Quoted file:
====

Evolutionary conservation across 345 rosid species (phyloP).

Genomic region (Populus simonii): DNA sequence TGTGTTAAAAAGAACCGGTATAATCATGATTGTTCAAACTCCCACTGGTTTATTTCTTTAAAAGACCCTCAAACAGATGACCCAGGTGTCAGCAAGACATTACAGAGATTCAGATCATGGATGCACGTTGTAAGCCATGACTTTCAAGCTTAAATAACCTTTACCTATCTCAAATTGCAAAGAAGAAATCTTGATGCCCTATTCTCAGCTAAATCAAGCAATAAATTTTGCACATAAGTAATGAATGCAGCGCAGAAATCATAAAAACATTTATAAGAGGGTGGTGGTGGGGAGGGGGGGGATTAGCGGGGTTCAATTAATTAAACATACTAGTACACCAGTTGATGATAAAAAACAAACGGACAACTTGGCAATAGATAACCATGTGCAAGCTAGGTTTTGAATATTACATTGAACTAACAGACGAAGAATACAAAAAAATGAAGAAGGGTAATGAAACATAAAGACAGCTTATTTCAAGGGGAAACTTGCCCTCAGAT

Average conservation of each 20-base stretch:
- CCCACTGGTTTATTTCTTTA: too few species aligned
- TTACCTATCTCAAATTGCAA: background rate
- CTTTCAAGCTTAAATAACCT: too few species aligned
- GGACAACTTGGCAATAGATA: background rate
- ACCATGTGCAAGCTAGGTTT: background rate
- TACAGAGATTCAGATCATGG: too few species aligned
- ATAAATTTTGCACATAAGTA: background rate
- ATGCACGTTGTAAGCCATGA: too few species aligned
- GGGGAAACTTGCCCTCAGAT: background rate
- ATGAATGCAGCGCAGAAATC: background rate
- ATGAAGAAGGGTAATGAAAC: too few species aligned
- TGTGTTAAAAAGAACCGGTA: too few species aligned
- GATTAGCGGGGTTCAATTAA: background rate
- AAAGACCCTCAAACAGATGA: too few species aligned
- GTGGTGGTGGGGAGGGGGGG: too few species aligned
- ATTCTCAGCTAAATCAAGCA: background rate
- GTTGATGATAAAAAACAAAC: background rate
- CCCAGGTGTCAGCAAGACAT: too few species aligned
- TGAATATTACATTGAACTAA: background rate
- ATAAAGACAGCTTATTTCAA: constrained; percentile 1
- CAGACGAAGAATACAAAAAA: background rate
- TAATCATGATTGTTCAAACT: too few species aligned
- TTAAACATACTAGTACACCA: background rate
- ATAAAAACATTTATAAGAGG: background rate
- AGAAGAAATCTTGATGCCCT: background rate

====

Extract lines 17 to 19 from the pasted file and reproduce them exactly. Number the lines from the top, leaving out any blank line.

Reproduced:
- AAAGACCCTCAAACAGATGA: too few species aligned
- GTGGTGGTGGGGAGGGGGGG: too few species aligned
- ATTCTCAGCTAAATCAAGCA: background rate